Fermat's Last Theorem Couldn't Be Proven For Centuries
French mathematician Pierre de Fermat scribbled this short proof into the margins of a book in 1637: x^n + y^n = z^n has no nonzero solution when n>2. This became known as Fermat's Last Theorem. Since Fermat conjectured it, many mathematicians worldwide have tried to write a proof for it. It remained unsolved for more than 300 years before Andrew Wiles solved it in 1993. Wiles devoted his entire career to this singular theorem. Before him, the French mathematician Sophie Germain made significant progress toward the solution.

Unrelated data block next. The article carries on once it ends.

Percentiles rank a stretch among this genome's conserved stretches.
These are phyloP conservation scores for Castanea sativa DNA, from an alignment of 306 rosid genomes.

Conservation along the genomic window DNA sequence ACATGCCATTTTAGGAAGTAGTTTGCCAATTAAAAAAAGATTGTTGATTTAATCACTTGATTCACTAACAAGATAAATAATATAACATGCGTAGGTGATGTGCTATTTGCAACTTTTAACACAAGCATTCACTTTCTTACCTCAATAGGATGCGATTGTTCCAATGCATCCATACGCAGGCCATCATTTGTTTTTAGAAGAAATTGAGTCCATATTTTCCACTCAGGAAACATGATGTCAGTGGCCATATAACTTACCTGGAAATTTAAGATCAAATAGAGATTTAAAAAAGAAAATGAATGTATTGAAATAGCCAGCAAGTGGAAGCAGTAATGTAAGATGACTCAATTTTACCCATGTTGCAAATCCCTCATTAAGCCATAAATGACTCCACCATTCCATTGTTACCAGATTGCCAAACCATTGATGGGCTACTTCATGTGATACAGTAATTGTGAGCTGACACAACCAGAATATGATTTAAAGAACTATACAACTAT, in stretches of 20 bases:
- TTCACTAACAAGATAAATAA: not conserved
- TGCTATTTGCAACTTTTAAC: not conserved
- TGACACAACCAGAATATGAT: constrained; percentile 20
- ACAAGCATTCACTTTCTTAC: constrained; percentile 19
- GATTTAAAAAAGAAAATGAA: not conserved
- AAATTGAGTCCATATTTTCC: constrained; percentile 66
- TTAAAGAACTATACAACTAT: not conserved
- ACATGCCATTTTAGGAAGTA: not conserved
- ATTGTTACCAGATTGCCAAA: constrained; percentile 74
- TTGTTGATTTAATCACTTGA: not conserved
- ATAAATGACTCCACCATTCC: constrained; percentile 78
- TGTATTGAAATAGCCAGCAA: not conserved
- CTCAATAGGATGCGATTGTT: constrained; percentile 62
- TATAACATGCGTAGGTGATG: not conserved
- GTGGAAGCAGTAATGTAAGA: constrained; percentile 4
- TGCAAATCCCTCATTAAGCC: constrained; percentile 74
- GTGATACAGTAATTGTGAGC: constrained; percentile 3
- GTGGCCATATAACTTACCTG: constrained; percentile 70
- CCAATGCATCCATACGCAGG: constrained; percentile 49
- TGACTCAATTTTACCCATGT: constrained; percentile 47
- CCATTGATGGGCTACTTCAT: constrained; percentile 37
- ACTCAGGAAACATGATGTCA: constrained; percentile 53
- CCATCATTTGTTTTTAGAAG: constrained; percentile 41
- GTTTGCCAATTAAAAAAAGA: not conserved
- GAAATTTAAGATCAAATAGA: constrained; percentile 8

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Key Facts In This Video
The Pythagorean Theorem is as follows: a^2 + b^2 = c^2. (0:15)
Mathematicians spent more than 300 years trying to prove Fermat's Last Theorem. (1:19)